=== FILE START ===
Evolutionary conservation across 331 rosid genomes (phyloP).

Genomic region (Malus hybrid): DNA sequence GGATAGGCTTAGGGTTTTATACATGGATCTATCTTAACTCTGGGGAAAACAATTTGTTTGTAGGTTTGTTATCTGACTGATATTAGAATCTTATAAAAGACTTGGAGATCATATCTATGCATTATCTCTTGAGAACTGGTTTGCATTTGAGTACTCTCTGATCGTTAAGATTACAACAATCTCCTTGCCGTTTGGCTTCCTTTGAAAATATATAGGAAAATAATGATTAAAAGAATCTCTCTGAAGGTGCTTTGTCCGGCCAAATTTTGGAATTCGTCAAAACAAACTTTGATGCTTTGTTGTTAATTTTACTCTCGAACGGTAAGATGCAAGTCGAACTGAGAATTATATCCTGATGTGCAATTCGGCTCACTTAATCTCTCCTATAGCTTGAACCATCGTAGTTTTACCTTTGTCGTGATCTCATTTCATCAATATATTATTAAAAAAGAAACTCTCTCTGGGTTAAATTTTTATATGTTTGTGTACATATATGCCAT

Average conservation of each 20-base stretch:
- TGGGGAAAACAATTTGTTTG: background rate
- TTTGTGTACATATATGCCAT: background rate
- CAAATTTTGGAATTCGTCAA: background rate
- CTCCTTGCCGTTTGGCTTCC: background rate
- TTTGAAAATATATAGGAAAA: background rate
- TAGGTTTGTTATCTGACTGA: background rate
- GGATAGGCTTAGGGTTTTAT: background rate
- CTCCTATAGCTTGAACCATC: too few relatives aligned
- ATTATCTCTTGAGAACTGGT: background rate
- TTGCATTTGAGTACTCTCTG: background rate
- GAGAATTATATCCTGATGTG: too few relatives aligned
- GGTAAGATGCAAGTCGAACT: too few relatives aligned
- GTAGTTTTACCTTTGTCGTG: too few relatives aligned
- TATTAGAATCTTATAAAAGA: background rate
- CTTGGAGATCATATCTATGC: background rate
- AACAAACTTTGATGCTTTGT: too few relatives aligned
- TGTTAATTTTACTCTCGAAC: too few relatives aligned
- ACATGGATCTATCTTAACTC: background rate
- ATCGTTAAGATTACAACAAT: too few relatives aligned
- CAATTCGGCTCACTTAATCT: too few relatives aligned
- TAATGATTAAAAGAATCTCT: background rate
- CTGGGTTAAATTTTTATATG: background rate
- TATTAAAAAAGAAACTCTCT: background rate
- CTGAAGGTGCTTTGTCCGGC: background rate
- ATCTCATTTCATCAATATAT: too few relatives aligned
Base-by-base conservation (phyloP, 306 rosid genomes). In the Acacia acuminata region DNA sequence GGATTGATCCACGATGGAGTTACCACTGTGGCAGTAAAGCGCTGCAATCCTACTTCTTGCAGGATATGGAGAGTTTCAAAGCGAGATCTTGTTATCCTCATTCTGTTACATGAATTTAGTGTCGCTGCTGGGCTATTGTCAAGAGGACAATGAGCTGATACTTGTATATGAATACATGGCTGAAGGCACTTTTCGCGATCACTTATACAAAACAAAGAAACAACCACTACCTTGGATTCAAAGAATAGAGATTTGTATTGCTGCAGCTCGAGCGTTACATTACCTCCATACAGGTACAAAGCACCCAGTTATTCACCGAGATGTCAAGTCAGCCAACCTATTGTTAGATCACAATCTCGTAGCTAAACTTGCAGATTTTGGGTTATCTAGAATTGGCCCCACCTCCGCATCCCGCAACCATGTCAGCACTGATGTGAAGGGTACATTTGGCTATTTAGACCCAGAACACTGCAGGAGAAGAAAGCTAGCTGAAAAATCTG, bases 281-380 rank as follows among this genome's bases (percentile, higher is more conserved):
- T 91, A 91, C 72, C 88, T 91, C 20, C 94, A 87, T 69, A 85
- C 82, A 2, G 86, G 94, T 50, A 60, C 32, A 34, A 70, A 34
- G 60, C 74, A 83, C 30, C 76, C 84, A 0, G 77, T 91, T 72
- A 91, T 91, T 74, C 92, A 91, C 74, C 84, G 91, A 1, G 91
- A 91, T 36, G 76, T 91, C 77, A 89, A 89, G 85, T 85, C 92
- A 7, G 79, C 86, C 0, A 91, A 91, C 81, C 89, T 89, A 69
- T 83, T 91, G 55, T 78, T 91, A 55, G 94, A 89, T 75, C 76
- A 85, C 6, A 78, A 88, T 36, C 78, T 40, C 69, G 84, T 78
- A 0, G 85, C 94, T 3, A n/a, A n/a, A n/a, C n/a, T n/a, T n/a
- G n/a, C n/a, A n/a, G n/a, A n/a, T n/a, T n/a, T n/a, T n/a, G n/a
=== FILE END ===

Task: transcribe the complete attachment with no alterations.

Evolutionary conservation across 331 rosid genomes (phyloP).

Genomic region (Malus hybrid): DNA sequence GGATAGGCTTAGGGTTTTATACATGGATCTATCTTAACTCTGGGGAAAACAATTTGTTTGTAGGTTTGTTATCTGACTGATATTAGAATCTTATAAAAGACTTGGAGATCATATCTATGCATTATCTCTTGAGAACTGGTTTGCATTTGAGTACTCTCTGATCGTTAAGATTACAACAATCTCCTTGCCGTTTGGCTTCCTTTGAAAATATATAGGAAAATAATGATTAAAAGAATCTCTCTGAAGGTGCTTTGTCCGGCCAAATTTTGGAATTCGTCAAAACAAACTTTGATGCTTTGTTGTTAATTTTACTCTCGAACGGTAAGATGCAAGTCGAACTGAGAATTATATCCTGATGTGCAATTCGGCTCACTTAATCTCTCCTATAGCTTGAACCATCGTAGTTTTACCTTTGTCGTGATCTCATTTCATCAATATATTATTAAAAAAGAAACTCTCTCTGGGTTAAATTTTTATATGTTTGTGTACATATATGCCAT

Average conservation of each 20-base stretch:
- TGGGGAAAACAATTTGTTTG: background rate
- TTTGTGTACATATATGCCAT: background rate
- CAAATTTTGGAATTCGTCAA: background rate
- CTCCTTGCCGTTTGGCTTCC: background rate
- TTTGAAAATATATAGGAAAA: background rate
- TAGGTTTGTTATCTGACTGA: background rate
- GGATAGGCTTAGGGTTTTAT: background rate
- CTCCTATAGCTTGAACCATC: too few relatives aligned
- ATTATCTCTTGAGAACTGGT: background rate
- TTGCATTTGAGTACTCTCTG: background rate
- GAGAATTATATCCTGATGTG: too few relatives aligned
- GGTAAGATGCAAGTCGAACT: too few relatives aligned
- GTAGTTTTACCTTTGTCGTG: too few relatives aligned
- TATTAGAATCTTATAAAAGA: background rate
- CTTGGAGATCATATCTATGC: background rate
- AACAAACTTTGATGCTTTGT: too few relatives aligned
- TGTTAATTTTACTCTCGAAC: too few relatives aligned
- ACATGGATCTATCTTAACTC: background rate
- ATCGTTAAGATTACAACAAT: too few relatives aligned
- CAATTCGGCTCACTTAATCT: too few relatives aligned
- TAATGATTAAAAGAATCTCT: background rate
- CTGGGTTAAATTTTTATATG: background rate
- TATTAAAAAAGAAACTCTCT: background rate
- CTGAAGGTGCTTTGTCCGGC: background rate
- ATCTCATTTCATCAATATAT: too few relatives aligned
Base-by-base conservation (phyloP, 306 rosid genomes). In the Acacia acuminata region DNA sequence GGATTGATCCACGATGGAGTTACCACTGTGGCAGTAAAGCGCTGCAATCCTACTTCTTGCAGGATATGGAGAGTTTCAAAGCGAGATCTTGTTATCCTCATTCTGTTACATGAATTTAGTGTCGCTGCTGGGCTATTGTCAAGAGGACAATGAGCTGATACTTGTATATGAATACATGGCTGAAGGCACTTTTCGCGATCACTTATACAAAACAAAGAAACAACCACTACCTTGGATTCAAAGAATAGAGATTTGTATTGCTGCAGCTCGAGCGTTACATTACCTCCATACAGGTACAAAGCACCCAGTTATTCACCGAGATGTCAAGTCAGCCAACCTATTGTTAGATCACAATCTCGTAGCTAAACTTGCAGATTTTGGGTTATCTAGAATTGGCCCCACCTCCGCATCCCGCAACCATGTCAGCACTGATGTGAAGGGTACATTTGGCTATTTAGACCCAGAACACTGCAGGAGAAGAAAGCTAGCTGAAAAATCTG, bases 281-380 rank as follows among this genome's bases (percentile, higher is more conserved):
- T 91, A 91, C 72, C 88, T 91, C 20, C 94, A 87, T 69, A 85
- C 82, A 2, G 86, G 94, T 50, A 60, C 32, A 34, A 70, A 34
- G 60, C 74, A 83, C 30, C 76, C 84, A 0, G 77, T 91, T 72
- A 91, T 91, T 74, C 92, A 91, C 74, C 84, G 91, A 1, G 91
- A 91, T 36, G 76, T 91, C 77, A 89, A 89, G 85, T 85, C 92
- A 7, G 79, C 86, C 0, A 91, A 91, C 81, C 89, T 89, A 69
- T 83, T 91, G 55, T 78, T 91, A 55, G 94, A 89, T 75, C 76
- A 85, C 6, A 78, A 88, T 36, C 78, T 40, C 69, G 84, T 78
- A 0, G 85, C 94, T 3, A n/a, A n/a, A n/a, C n/a, T n/a, T n/a
- G n/a, C n/a, A n/a, G n/a, A n/a, T n/a, T n/a, T n/a, T n/a, G n/a